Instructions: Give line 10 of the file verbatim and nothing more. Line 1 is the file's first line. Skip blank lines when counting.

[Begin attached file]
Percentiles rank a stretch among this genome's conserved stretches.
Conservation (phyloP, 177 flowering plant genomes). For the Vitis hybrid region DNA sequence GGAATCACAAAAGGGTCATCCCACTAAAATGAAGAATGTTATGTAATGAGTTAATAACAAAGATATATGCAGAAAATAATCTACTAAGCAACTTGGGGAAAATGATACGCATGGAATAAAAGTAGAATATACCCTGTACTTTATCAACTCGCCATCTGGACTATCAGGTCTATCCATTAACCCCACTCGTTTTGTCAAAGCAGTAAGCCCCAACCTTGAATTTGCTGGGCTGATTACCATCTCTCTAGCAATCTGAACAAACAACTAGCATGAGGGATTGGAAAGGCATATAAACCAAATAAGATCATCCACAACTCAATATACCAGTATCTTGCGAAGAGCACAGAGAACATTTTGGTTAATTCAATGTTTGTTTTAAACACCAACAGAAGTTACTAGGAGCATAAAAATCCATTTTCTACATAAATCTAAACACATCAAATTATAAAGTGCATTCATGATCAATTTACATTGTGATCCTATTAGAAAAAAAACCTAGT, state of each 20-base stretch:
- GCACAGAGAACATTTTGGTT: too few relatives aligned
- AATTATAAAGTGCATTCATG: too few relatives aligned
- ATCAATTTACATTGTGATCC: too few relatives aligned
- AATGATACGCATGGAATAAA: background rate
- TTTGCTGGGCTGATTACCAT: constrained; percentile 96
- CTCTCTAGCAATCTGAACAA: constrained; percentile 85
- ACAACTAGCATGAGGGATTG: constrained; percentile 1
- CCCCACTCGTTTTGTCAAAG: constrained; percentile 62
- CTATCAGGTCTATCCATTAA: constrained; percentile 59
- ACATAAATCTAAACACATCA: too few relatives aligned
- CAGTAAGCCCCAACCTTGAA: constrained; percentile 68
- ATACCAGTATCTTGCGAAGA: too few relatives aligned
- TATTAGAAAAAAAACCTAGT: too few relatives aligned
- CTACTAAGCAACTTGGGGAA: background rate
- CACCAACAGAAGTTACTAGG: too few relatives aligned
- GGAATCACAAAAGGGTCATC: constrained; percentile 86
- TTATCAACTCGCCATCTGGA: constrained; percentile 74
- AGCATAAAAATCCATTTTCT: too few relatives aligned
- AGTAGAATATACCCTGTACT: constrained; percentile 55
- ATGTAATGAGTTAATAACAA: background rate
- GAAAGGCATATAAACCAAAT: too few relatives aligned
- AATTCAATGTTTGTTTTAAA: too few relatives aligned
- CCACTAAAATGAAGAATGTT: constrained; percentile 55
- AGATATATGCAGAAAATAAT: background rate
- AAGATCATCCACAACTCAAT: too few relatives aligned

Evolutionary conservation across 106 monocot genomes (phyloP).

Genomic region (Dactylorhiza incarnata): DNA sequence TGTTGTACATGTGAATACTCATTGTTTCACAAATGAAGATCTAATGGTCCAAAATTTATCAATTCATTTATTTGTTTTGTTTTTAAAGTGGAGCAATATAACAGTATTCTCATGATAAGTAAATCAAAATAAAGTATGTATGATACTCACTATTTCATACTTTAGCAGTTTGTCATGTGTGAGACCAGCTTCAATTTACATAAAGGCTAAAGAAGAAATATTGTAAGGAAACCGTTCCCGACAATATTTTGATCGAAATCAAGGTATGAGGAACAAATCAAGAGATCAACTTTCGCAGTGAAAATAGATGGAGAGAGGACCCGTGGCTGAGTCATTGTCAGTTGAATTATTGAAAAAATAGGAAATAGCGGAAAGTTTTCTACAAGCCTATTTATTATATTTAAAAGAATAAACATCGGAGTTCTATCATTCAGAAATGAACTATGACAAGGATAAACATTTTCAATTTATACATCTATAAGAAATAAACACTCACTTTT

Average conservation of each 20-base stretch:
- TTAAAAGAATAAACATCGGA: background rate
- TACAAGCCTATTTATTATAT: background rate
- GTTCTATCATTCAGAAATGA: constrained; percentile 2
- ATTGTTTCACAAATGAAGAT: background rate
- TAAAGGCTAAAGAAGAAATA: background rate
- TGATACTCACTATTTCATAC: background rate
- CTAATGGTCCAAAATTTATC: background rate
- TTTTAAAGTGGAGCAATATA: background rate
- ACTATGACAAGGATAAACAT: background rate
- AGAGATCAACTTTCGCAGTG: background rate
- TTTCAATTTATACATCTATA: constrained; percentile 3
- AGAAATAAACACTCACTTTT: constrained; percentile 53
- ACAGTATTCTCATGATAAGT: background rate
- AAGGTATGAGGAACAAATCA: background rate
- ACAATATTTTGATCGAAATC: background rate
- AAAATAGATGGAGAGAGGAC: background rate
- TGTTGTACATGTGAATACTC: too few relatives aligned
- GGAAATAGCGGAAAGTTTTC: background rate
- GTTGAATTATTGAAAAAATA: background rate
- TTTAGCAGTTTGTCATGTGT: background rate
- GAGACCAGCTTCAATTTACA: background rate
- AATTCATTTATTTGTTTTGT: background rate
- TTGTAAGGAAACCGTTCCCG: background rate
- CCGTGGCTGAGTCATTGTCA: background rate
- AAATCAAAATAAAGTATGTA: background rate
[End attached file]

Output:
- CCCCACTCGTTTTGTCAAAG: constrained; percentile 62